Browsing Leo Tolstoy By Tag : lips

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The ResurrectionThe presiding justice arrived early. He was a tall, stout man, with long, grayish side-whiskers. He was married, but, like his wife, led a very dissolute life. They did not interfere with each other. On the morning in question he received a note from a Swiss governess, who had lived in his house during the summer, and was now passing on her way from the South to St. Petersburg. She wrote that she would be in town between three and six o'clock p. m., and wait for him at the "Hotel Italia." He was, therefore, anxious to end his day's sitting before six o'clock, that he might meet the red-haired Clara Vasilievna. Entering his private chamber, and locking the door behind him, he produced from the lower shelf of a book-case two dumb-bells, made twenty motions upward, forward, sidewise and downward, and three times lowered himself, holding the bells above his head. "Nothing so refreshes one as a cold-water bath and exercise," he thought, feeling wi...


FERENZ RENYI, Hungary, 1848 This is the story of Renyi - And when you have heard it through, Pray, God be send no trial like his To try the faith of you. And if his doom be upon you, Then may God grant you this: To fight as good a fight as he, And win a crown like his. He was strong and handsome and happy, Beloved and loving and young, 'With eyes that men set their trust in, And the fire of his soul on his tongue. He loved the spirit of Freedom, He hated his country's wrongs, He told the patriots' stories, He sang the patriot's songs. With mother and sister and sweetheart His safe glad days went by, Till Hungary called on her children To arm--to fight--and to die. "Goodbye to mother and sister, Goodbye to my... (From : AnarchyArchives.)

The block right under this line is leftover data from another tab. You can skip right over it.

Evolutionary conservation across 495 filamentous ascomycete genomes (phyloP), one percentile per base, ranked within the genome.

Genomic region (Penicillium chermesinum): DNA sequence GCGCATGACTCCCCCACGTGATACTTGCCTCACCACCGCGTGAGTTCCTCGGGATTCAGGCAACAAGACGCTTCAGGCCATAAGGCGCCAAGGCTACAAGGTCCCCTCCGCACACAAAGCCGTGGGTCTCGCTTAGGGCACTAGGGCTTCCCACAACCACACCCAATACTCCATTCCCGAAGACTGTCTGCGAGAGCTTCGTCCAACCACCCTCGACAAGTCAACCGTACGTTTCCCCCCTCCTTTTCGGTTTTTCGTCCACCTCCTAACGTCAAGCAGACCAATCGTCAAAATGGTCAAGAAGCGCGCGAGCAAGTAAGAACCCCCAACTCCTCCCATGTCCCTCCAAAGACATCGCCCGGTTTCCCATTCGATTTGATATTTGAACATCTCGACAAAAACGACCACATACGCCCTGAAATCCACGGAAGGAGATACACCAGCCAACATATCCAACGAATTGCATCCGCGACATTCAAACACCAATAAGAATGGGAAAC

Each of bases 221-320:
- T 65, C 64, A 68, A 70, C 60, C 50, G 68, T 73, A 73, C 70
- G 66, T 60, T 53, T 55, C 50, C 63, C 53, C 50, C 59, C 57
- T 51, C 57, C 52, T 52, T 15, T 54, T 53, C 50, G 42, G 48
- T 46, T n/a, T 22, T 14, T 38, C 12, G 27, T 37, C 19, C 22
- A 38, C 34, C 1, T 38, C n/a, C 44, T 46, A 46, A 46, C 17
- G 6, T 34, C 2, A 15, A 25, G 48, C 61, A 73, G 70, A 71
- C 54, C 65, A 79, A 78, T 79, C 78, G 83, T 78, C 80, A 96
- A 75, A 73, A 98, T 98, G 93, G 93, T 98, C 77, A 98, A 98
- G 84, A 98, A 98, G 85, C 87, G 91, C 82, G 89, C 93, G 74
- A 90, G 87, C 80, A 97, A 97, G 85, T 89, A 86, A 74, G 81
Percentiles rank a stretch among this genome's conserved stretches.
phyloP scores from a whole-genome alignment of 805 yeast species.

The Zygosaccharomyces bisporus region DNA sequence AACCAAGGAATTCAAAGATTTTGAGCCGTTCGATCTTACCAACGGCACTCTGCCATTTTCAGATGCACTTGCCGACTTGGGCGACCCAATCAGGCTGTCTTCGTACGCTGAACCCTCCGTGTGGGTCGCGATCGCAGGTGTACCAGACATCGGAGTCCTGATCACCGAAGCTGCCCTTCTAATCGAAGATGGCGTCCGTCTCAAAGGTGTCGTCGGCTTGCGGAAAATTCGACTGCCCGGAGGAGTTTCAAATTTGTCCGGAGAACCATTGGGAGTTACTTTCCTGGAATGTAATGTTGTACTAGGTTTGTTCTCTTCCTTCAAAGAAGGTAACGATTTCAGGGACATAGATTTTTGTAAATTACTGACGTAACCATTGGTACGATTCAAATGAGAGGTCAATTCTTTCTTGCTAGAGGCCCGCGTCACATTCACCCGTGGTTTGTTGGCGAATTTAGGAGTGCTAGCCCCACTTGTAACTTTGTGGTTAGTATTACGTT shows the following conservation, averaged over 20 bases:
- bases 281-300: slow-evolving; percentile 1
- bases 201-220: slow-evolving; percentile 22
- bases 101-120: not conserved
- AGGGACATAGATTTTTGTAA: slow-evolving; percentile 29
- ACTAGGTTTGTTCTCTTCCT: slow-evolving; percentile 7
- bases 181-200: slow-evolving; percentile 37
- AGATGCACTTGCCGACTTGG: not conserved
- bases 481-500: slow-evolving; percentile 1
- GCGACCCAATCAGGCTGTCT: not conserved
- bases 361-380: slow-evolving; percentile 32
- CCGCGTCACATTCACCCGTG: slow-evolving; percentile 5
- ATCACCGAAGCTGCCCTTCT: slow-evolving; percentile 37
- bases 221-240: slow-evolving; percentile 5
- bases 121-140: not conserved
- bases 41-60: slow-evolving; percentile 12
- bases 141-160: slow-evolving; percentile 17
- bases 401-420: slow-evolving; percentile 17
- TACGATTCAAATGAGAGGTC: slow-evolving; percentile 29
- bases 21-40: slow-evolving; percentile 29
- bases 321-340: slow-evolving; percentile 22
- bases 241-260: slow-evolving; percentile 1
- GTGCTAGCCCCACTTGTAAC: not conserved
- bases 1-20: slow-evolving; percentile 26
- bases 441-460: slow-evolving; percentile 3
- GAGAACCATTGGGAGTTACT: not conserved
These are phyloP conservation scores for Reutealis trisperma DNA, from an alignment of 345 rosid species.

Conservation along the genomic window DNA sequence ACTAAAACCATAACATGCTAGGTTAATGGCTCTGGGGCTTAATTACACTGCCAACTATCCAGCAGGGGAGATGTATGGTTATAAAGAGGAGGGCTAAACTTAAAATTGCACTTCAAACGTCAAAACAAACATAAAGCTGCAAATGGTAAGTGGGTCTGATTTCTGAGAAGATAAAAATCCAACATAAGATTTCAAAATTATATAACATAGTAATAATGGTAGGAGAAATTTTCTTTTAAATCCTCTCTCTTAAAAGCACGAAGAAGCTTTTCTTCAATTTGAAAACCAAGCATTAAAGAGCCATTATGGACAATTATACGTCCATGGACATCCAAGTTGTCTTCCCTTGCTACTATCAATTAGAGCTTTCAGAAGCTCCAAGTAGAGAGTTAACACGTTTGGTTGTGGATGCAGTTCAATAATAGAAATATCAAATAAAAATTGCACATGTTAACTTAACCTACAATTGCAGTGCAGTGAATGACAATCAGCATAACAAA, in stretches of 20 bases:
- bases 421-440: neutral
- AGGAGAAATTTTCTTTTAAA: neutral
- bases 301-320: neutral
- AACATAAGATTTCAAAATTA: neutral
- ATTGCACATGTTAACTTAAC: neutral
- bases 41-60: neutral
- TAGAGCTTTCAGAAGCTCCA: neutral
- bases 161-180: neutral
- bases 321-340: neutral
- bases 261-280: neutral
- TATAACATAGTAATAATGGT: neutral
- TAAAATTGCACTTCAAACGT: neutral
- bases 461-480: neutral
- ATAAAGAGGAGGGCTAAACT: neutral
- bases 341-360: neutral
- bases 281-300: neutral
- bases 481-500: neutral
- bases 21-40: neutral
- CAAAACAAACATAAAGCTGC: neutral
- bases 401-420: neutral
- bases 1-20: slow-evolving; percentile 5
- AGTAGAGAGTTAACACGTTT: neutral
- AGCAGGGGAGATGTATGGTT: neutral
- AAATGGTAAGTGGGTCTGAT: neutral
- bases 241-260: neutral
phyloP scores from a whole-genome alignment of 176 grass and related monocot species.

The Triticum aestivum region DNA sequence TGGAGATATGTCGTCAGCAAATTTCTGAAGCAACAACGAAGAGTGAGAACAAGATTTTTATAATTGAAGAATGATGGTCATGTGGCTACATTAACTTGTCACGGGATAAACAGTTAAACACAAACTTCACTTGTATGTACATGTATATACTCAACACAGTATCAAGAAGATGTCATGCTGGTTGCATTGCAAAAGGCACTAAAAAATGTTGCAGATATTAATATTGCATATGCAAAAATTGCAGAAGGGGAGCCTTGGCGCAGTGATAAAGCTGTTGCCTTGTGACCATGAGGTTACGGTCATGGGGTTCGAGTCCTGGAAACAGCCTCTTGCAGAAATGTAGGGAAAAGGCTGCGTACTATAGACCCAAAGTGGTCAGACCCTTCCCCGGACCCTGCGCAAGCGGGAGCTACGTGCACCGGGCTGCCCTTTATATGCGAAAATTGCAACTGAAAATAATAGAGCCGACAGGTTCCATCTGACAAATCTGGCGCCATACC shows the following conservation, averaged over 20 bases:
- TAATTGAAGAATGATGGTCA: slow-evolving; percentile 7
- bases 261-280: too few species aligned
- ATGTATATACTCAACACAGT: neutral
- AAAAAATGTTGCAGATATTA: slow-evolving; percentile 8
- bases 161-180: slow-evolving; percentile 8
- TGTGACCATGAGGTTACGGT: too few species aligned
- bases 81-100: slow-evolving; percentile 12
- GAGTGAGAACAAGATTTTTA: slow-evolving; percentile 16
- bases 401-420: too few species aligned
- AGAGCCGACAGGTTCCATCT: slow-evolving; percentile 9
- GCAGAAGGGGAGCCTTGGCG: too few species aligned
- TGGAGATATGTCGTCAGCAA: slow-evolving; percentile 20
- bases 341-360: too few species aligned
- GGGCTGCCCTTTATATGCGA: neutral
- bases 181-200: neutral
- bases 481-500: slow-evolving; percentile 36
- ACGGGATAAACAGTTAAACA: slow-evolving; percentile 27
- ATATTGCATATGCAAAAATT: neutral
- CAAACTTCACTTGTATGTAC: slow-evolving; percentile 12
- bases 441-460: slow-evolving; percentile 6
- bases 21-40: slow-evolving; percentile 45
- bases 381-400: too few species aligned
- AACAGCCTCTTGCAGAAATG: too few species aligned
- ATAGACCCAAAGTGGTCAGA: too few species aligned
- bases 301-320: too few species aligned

A Tale of 1852Suddenly it was as though the sun had shone into his soul. He heard Russian being spoken, and also heard the rapid smooth flow of the Terek, and a few steps farther in front of him saw the brown moving surface of the river, with the dim-colored wet sand of its banks and shallows, the distant steppe, the cordon watch-tower outlined above the water, a saddled and hobbled horse among the brambles, and then the mountains opening out before him. The red sun appeared for an instant from under a cloud and its last rays glittered brightly along the river over the reeds, on the watch-tower, and on a group of Cossacks, among whom Lukashka's vigorous figure attracted Olenin's involuntary attention. Olenin felt that he was again, without any apparent cause, perfectly happy. He had come upon the Nizhni-Prototsk post on the Terek, opposite a pro-Russian Tartar village on the other side of the river. He accosted the Cossacks, but not finding as yet any excuse for doing any...

From: William Godwin . Imogen: A Pastoral Romance From the Ancient British. PREFACE If we could allow ourselves in that license of conjecture, which is become almost inseparable from the character of an editor, we should say: That Milton having written it upon the borders of Wales, might have had easy recourse to the manuscript whose contents are now first given to the public: And that the singularity of preserving the name of the place where it was first performed in the title of his poem, was intended for an ingenuous and well-bred acknowledgement of the source from whence he drew his choicest materials. But notwithstanding the plausibility of these conjectures, we are now inclined to give up our original opinion, and to ascribe the performance to a gentleman of Wales, who lived so late as the reign of king William the third. The name of this amiable person was Rice ap Thomas. The romance was certainly at one time in his...

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